Are you, then, the rule of truth? Can nothing be true that is against you? But what answer could you give to an opponent as insane as yourself, if he confronts you by saying, The passage in your favor is spurious, and that against you is genuine? Perhaps you will produce a book, all of which can be explained so as to support you. Then, instead of rejecting a passage, he will reply by condemning the whole book as spurious. You have no resource against such an opponent. For all the testimony you can bring in favor of your book from antiquity or tradition will avail nothing. In this respect the testimony of the Catholic Church is conspicuous, as supported by a succession of bishops from the original seats of the apostles up to the present time, and by the consent of so many nations. Accordingly, should there be a question about the text of some passage, as there are a few passages with various readings well known to students of the sacred Scriptures, we should first consult the manuscripts of the country where the religion was first taught; and if these still varied, we should take the text of the greater number, or of the more ancient. And if any uncertainty remained, we should consult the original text. This is the method employed by those who, in any question about the Scriptures, do not lose sight of the regard due to their authority, and inquire with the view of gaining information, not of raising disputes….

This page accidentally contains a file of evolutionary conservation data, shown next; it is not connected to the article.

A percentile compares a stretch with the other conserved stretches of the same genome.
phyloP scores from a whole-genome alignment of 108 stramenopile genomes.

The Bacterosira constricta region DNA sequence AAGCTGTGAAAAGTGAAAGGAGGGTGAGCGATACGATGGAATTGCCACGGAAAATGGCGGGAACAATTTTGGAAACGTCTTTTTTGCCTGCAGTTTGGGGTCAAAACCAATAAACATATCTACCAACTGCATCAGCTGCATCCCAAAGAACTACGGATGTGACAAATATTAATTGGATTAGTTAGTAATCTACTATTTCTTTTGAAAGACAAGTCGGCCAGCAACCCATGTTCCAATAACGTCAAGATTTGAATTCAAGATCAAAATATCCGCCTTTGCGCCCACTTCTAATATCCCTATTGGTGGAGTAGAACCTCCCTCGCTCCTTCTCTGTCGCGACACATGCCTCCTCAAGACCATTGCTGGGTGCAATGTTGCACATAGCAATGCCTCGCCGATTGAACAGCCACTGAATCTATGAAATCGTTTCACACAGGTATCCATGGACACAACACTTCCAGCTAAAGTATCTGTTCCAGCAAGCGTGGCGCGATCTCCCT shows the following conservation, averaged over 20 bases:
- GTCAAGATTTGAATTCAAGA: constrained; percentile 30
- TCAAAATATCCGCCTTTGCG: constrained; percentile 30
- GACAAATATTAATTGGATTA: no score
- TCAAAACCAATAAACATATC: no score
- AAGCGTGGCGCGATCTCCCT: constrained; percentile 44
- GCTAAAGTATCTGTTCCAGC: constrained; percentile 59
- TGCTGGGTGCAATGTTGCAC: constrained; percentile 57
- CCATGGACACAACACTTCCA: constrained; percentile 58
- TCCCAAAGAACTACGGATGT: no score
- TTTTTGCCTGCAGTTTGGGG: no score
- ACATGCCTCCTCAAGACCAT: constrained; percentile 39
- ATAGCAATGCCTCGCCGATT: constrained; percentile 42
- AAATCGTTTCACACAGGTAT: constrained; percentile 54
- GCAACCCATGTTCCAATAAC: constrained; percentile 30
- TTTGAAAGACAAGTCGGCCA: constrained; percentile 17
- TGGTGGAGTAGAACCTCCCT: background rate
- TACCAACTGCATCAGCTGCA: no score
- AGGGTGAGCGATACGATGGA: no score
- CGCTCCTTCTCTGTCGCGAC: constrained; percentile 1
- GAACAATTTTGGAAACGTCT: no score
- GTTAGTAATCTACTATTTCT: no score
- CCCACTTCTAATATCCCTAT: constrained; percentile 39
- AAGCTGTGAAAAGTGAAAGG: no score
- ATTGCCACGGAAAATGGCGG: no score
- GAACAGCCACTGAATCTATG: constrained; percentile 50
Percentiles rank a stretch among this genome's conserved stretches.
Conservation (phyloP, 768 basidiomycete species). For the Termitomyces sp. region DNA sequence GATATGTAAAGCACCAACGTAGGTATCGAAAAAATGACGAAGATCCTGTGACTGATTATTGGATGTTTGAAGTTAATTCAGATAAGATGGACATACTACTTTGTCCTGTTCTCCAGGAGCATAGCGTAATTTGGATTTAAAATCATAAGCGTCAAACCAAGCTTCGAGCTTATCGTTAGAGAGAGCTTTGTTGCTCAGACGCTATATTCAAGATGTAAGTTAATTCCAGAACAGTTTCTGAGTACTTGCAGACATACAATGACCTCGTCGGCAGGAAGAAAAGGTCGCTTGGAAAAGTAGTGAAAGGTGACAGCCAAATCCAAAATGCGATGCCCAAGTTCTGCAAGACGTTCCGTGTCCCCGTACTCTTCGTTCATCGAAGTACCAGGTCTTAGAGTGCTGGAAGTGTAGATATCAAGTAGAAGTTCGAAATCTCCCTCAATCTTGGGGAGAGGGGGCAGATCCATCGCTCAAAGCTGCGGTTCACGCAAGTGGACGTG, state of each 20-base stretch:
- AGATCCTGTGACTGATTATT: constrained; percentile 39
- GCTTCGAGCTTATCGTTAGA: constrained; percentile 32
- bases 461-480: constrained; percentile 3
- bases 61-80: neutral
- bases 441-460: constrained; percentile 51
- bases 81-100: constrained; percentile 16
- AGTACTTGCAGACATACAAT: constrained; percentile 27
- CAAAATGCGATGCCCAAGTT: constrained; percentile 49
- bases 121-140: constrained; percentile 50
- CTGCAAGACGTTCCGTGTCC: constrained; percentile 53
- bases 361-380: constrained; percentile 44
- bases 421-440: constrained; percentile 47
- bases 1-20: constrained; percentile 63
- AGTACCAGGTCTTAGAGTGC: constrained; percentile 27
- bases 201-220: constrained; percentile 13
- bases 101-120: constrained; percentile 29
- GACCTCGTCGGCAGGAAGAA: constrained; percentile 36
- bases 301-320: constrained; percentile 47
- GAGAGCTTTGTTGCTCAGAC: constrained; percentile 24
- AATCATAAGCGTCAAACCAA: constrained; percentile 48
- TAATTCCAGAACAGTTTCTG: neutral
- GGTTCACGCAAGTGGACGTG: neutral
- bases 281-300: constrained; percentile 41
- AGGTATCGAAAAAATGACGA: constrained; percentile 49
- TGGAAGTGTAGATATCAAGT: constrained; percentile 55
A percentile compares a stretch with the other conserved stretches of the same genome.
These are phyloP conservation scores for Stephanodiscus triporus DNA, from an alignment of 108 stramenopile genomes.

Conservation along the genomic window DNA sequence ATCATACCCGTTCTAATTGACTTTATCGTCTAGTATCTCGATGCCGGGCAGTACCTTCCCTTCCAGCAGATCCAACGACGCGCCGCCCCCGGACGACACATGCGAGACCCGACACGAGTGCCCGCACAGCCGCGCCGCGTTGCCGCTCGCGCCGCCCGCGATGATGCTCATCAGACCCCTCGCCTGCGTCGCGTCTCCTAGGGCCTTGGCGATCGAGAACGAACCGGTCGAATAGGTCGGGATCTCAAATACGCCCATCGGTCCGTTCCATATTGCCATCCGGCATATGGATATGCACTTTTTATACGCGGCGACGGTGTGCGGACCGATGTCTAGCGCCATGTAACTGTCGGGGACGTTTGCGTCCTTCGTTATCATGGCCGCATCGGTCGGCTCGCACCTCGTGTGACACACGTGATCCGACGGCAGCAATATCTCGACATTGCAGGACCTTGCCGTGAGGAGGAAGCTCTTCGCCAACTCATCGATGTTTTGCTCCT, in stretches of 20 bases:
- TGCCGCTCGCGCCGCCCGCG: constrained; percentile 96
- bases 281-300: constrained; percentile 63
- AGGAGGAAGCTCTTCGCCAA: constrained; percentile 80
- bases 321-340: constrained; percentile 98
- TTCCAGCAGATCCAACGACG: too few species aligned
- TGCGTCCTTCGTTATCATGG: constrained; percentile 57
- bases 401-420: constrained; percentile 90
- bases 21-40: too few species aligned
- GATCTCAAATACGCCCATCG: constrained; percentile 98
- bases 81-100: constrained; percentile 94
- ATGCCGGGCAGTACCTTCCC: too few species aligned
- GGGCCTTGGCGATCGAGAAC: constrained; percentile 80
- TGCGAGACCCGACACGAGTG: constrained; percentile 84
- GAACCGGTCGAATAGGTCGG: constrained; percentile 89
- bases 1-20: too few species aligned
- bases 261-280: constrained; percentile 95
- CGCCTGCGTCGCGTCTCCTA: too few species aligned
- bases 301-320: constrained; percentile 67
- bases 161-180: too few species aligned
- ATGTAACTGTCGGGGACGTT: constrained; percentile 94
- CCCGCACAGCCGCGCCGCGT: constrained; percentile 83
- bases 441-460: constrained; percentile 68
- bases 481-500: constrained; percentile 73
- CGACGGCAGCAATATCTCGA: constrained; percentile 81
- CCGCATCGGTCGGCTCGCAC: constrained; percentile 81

5. If we are perplexed by an apparent contradiction in Scripture, it is not allowable to say, The author of this book is mistaken; but either the manuscript is faulty, or the translation is wrong, or you have not understood. In the innumerable books that have been written latterly we may sometimes find the same truth as in Scripture, but there is not the same authority. Scripture has a sacredness peculiar to itself. In other books the reader may form his own opinion, and perhaps, from not understanding the writer, may differ from him, and may pronounce in favor of what pleases him, or against what he dislikes. In such cases, a man is at liberty to withhold his belief, unless there is some clear demonstration or some canonical authority to show that the doctrine or statement either must or may be true. But in consequence of the distinctive peculiarity of the sacred writings, we are bound to receive as true whatever the canon shows to have been said by even one prophet, or apostle, or evangelist. Otherwise, not a single page will be left for the guidance of human fallibility, if contempt for the wholesome authority of the canonical books either puts an end to that authority altogether, or involves it in hopeless confusion. (Nicene and Post-Nicene Fathers, 178–179)